PM says adverse supreme court ruling would not stop him proroguing parliament again
Peter Walker in New York – The Guardian
Boris Johnson has refused to rule out suspending parliament again if the supreme court rules on Tuesday that he abused his powers as prime minister in doing so earlier this month.
The British prime minister, who is in New York for a UN summit, also indicated he would not feel obliged to resign if the justices rule he misled the Queen in his reasons for suspending parliament.
Asked if he felt a verdict going against him would make his position untenable, Johnson said: “No. I think the reasons for wanting a Queen’s speech are extremely good.”
Speaking to reporters, Johnson also categorically ruled out any sort of deal with Nigel Farage’s Brexit party in the likely imminent election, saying the Conservatives would contest every seat.
The supreme court judgment, which could have a huge impact not just on Johnson’s future but also the wider ability of the courts to take a view in political decisions made by government, is due to be announced at 10.30am, following last week’s hearing.
The panel of 11 judges were tasked with hearing appeals from two separate legal challenges to Johnson’s decision to prorogue parliament – the technical term for gaps in parliamentary sessions which do not involve dissolution before an election – for five weeks from 9 September.
The move outraged many MPs, who said it was an attempt to muzzle them at a crucial time in Brexit negotiations.
A case brought by the campaigner Gina Miller at the high court in London was rejected. However, a case in Scotland brought by a cross-party group of MPs and peers won a ruling that the decision was unlawful because it was “motivated by the improper purpose of stymieing parliament”.
Johnson has repeatedly insisted that the prorogation was purely technical, allowing a pause in Commons proceedings so a new set of planned legislation could be announced in a Queen’s speech.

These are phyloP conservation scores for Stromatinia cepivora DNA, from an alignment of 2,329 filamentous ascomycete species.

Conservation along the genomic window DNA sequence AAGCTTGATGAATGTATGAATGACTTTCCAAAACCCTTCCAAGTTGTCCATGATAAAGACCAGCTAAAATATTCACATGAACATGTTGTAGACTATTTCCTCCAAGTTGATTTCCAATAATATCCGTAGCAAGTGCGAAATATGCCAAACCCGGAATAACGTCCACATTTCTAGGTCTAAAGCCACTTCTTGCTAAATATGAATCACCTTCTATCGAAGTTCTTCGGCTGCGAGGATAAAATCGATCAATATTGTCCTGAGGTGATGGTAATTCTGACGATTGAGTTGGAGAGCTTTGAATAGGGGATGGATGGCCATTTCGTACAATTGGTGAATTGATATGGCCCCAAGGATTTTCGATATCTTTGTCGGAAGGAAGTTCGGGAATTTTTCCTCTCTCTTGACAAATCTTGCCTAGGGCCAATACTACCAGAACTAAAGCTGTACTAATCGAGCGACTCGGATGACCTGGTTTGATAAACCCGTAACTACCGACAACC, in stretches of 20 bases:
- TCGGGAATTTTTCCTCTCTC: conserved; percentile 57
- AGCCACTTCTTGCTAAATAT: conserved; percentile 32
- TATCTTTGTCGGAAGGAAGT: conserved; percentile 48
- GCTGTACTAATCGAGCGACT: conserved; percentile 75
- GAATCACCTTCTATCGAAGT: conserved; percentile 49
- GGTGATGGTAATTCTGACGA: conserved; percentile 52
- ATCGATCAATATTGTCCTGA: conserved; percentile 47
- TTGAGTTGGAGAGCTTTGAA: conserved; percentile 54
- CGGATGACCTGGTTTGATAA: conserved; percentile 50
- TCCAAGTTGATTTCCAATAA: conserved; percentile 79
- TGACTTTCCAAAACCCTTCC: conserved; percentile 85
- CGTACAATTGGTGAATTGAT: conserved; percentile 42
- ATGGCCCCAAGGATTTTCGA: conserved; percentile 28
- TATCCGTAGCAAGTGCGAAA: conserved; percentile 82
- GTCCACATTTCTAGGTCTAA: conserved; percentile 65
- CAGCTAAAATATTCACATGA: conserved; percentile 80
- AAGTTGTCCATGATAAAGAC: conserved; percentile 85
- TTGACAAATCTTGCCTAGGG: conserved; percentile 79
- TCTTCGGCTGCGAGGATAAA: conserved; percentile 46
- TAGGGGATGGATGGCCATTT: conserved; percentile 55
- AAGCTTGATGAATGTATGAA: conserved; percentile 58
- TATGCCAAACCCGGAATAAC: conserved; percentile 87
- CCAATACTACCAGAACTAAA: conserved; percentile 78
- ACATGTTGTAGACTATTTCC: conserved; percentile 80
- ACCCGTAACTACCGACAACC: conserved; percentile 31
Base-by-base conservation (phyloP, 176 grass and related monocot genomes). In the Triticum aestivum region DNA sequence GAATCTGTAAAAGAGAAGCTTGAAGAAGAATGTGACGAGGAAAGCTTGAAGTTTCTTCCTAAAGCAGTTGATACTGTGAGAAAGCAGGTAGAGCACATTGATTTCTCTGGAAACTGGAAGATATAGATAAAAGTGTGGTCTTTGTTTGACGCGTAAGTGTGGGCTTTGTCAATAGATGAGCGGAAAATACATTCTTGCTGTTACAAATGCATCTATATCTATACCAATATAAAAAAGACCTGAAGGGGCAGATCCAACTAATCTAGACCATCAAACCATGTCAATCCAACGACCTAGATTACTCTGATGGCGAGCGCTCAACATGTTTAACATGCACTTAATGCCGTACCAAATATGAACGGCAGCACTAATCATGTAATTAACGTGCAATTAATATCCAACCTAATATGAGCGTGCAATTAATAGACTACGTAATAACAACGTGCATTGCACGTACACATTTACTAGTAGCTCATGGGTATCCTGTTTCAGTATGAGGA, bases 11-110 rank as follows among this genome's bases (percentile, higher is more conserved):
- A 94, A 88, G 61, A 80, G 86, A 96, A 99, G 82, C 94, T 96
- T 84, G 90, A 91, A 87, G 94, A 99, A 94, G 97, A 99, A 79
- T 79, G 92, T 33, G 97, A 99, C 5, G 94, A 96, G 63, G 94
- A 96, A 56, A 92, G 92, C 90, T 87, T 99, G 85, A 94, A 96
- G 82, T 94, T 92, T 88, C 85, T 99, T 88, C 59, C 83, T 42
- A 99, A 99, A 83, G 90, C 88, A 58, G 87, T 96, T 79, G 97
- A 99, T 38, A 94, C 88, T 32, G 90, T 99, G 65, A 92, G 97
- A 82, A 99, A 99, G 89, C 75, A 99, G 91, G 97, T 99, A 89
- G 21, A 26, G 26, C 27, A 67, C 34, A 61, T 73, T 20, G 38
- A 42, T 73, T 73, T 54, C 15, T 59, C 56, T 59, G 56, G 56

Johnson said: “Actually, when it comes to parliamentary scrutiny, what are we losing? Four or five days of parliamentary scrutiny when parliament has had three years to discuss the issue, and will be able to come back and discuss Brexit after the European council on 17 and 18 October.”
Asked if it would be a resignation matter if he lost the case, Johnson said: “I will wait and see what the justices decide, but as I have said before, I believe that the reasons for wanting a Queen’s speech are very good indeed.”
The PM declined to rule out prorogation again before the current Brexit deadline of 31 October if the first suspension was struck down, saying only: “I am saying that parliament will have bags of time to scrutinise the deal that I hope we’ll be able to do.”
The plan to prorogue parliament and the court cases against it
At the supreme court hearing, Miller’s barrister, Lord Pannick, argued that if the court ruled in her favour but declined to end the suspension, it would be possible for the Speakers of the Commons and Lords to reassemble parliament themselves.
Meanwhile on Monday, the head of the Bar Council condemned unidentified “Number 10” sources who were quoted in the weekend papers as warning the judiciary about taking sides over Brexit.
Richard Atkins QC, chair of the organisation that represents barristers in England and Wales, also criticised death threats sent to one of the litigants in the prorogation case whose home address was revealed on Twitter.
“It is a low point in the history of our nation when a faceless ‘No 10 source’ refers to ‘remainiac lawyers’ and issues threats to the judiciary about its constitutional role suggesting that judges take sides,” said Atkins.
“The rule of law and the independence of the judiciary are fundamental pillars of our democracy. Judges do not take sides as the Downing Street source suggests, but apply the law ‘without fear or favour’.”